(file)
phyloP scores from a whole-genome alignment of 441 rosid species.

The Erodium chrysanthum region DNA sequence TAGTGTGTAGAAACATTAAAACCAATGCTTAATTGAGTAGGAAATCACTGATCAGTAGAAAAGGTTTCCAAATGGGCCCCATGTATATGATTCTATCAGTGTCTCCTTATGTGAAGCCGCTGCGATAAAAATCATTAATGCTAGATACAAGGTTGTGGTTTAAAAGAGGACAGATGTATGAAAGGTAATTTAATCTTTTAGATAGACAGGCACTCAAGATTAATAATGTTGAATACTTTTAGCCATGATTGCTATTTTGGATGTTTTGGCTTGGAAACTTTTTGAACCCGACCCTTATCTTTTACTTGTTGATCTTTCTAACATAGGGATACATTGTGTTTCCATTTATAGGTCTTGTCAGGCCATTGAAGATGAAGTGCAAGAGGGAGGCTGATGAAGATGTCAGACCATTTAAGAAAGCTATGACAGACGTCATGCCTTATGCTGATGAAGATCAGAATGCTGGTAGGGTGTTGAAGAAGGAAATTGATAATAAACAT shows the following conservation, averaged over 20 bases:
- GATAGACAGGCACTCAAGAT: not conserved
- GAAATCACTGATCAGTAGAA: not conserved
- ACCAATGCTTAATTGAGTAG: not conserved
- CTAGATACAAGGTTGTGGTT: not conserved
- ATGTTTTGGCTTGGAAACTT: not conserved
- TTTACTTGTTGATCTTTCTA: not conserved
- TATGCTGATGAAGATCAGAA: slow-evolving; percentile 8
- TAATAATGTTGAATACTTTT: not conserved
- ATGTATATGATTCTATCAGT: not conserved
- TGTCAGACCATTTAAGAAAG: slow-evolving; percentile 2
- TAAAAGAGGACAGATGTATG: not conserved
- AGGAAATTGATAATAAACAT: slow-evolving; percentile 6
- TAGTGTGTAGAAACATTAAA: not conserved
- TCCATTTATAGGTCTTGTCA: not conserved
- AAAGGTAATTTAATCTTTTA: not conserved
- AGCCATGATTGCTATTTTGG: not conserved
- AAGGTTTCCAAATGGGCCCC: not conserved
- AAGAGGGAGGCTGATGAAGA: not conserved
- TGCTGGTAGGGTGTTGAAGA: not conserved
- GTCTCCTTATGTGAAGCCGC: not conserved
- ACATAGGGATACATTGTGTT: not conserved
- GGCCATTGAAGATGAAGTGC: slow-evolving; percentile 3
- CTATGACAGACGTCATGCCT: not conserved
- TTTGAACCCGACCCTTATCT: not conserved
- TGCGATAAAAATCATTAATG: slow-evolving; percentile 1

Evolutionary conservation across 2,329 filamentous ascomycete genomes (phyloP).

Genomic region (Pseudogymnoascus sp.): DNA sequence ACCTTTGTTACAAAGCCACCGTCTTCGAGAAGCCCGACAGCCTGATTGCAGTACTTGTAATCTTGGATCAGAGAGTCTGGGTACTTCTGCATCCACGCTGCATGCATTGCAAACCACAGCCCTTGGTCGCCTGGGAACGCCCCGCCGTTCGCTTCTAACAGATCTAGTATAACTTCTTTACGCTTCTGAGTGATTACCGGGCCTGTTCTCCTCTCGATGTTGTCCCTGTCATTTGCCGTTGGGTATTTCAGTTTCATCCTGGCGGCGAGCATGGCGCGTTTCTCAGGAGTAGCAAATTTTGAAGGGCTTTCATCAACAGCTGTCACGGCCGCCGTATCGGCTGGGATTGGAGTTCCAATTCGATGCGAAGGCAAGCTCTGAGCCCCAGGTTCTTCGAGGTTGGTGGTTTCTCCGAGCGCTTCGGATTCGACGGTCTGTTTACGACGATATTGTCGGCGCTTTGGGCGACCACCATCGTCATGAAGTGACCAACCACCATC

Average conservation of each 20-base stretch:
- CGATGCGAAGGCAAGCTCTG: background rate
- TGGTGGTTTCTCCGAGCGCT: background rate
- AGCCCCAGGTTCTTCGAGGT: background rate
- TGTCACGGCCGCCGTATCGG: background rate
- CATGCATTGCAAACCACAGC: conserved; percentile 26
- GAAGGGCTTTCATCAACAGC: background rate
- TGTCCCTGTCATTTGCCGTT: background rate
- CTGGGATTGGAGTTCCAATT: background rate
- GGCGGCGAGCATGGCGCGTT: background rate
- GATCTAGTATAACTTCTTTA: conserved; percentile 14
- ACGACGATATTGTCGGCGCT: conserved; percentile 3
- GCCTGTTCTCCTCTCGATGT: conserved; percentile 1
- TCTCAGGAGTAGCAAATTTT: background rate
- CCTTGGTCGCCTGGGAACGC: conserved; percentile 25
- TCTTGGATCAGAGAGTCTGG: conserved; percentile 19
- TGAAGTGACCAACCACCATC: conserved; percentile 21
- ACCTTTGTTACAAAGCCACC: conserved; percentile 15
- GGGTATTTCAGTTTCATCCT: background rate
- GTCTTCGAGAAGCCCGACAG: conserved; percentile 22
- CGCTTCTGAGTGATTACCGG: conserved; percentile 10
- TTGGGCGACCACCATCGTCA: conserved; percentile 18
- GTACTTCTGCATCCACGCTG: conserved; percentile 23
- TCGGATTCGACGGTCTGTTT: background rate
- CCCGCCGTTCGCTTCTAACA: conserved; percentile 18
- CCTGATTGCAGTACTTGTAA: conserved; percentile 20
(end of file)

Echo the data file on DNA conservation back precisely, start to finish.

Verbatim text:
phyloP scores from a whole-genome alignment of 441 rosid species.

The Erodium chrysanthum region DNA sequence TAGTGTGTAGAAACATTAAAACCAATGCTTAATTGAGTAGGAAATCACTGATCAGTAGAAAAGGTTTCCAAATGGGCCCCATGTATATGATTCTATCAGTGTCTCCTTATGTGAAGCCGCTGCGATAAAAATCATTAATGCTAGATACAAGGTTGTGGTTTAAAAGAGGACAGATGTATGAAAGGTAATTTAATCTTTTAGATAGACAGGCACTCAAGATTAATAATGTTGAATACTTTTAGCCATGATTGCTATTTTGGATGTTTTGGCTTGGAAACTTTTTGAACCCGACCCTTATCTTTTACTTGTTGATCTTTCTAACATAGGGATACATTGTGTTTCCATTTATAGGTCTTGTCAGGCCATTGAAGATGAAGTGCAAGAGGGAGGCTGATGAAGATGTCAGACCATTTAAGAAAGCTATGACAGACGTCATGCCTTATGCTGATGAAGATCAGAATGCTGGTAGGGTGTTGAAGAAGGAAATTGATAATAAACAT shows the following conservation, averaged over 20 bases:
- GATAGACAGGCACTCAAGAT: not conserved
- GAAATCACTGATCAGTAGAA: not conserved
- ACCAATGCTTAATTGAGTAG: not conserved
- CTAGATACAAGGTTGTGGTT: not conserved
- ATGTTTTGGCTTGGAAACTT: not conserved
- TTTACTTGTTGATCTTTCTA: not conserved
- TATGCTGATGAAGATCAGAA: slow-evolving; percentile 8
- TAATAATGTTGAATACTTTT: not conserved
- ATGTATATGATTCTATCAGT: not conserved
- TGTCAGACCATTTAAGAAAG: slow-evolving; percentile 2
- TAAAAGAGGACAGATGTATG: not conserved
- AGGAAATTGATAATAAACAT: slow-evolving; percentile 6
- TAGTGTGTAGAAACATTAAA: not conserved
- TCCATTTATAGGTCTTGTCA: not conserved
- AAAGGTAATTTAATCTTTTA: not conserved
- AGCCATGATTGCTATTTTGG: not conserved
- AAGGTTTCCAAATGGGCCCC: not conserved
- AAGAGGGAGGCTGATGAAGA: not conserved
- TGCTGGTAGGGTGTTGAAGA: not conserved
- GTCTCCTTATGTGAAGCCGC: not conserved
- ACATAGGGATACATTGTGTT: not conserved
- GGCCATTGAAGATGAAGTGC: slow-evolving; percentile 3
- CTATGACAGACGTCATGCCT: not conserved
- TTTGAACCCGACCCTTATCT: not conserved
- TGCGATAAAAATCATTAATG: slow-evolving; percentile 1

Evolutionary conservation across 2,329 filamentous ascomycete genomes (phyloP).

Genomic region (Pseudogymnoascus sp.): DNA sequence ACCTTTGTTACAAAGCCACCGTCTTCGAGAAGCCCGACAGCCTGATTGCAGTACTTGTAATCTTGGATCAGAGAGTCTGGGTACTTCTGCATCCACGCTGCATGCATTGCAAACCACAGCCCTTGGTCGCCTGGGAACGCCCCGCCGTTCGCTTCTAACAGATCTAGTATAACTTCTTTACGCTTCTGAGTGATTACCGGGCCTGTTCTCCTCTCGATGTTGTCCCTGTCATTTGCCGTTGGGTATTTCAGTTTCATCCTGGCGGCGAGCATGGCGCGTTTCTCAGGAGTAGCAAATTTTGAAGGGCTTTCATCAACAGCTGTCACGGCCGCCGTATCGGCTGGGATTGGAGTTCCAATTCGATGCGAAGGCAAGCTCTGAGCCCCAGGTTCTTCGAGGTTGGTGGTTTCTCCGAGCGCTTCGGATTCGACGGTCTGTTTACGACGATATTGTCGGCGCTTTGGGCGACCACCATCGTCATGAAGTGACCAACCACCATC

Average conservation of each 20-base stretch:
- CGATGCGAAGGCAAGCTCTG: background rate
- TGGTGGTTTCTCCGAGCGCT: background rate
- AGCCCCAGGTTCTTCGAGGT: background rate
- TGTCACGGCCGCCGTATCGG: background rate
- CATGCATTGCAAACCACAGC: conserved; percentile 26
- GAAGGGCTTTCATCAACAGC: background rate
- TGTCCCTGTCATTTGCCGTT: background rate
- CTGGGATTGGAGTTCCAATT: background rate
- GGCGGCGAGCATGGCGCGTT: background rate
- GATCTAGTATAACTTCTTTA: conserved; percentile 14
- ACGACGATATTGTCGGCGCT: conserved; percentile 3
- GCCTGTTCTCCTCTCGATGT: conserved; percentile 1
- TCTCAGGAGTAGCAAATTTT: background rate
- CCTTGGTCGCCTGGGAACGC: conserved; percentile 25
- TCTTGGATCAGAGAGTCTGG: conserved; percentile 19
- TGAAGTGACCAACCACCATC: conserved; percentile 21
- ACCTTTGTTACAAAGCCACC: conserved; percentile 15
- GGGTATTTCAGTTTCATCCT: background rate
- GTCTTCGAGAAGCCCGACAG: conserved; percentile 22
- CGCTTCTGAGTGATTACCGG: conserved; percentile 10
- TTGGGCGACCACCATCGTCA: conserved; percentile 18
- GTACTTCTGCATCCACGCTG: conserved; percentile 23
- TCGGATTCGACGGTCTGTTT: background rate
- CCCGCCGTTCGCTTCTAACA: conserved; percentile 18
- CCTGATTGCAGTACTTGTAA: conserved; percentile 20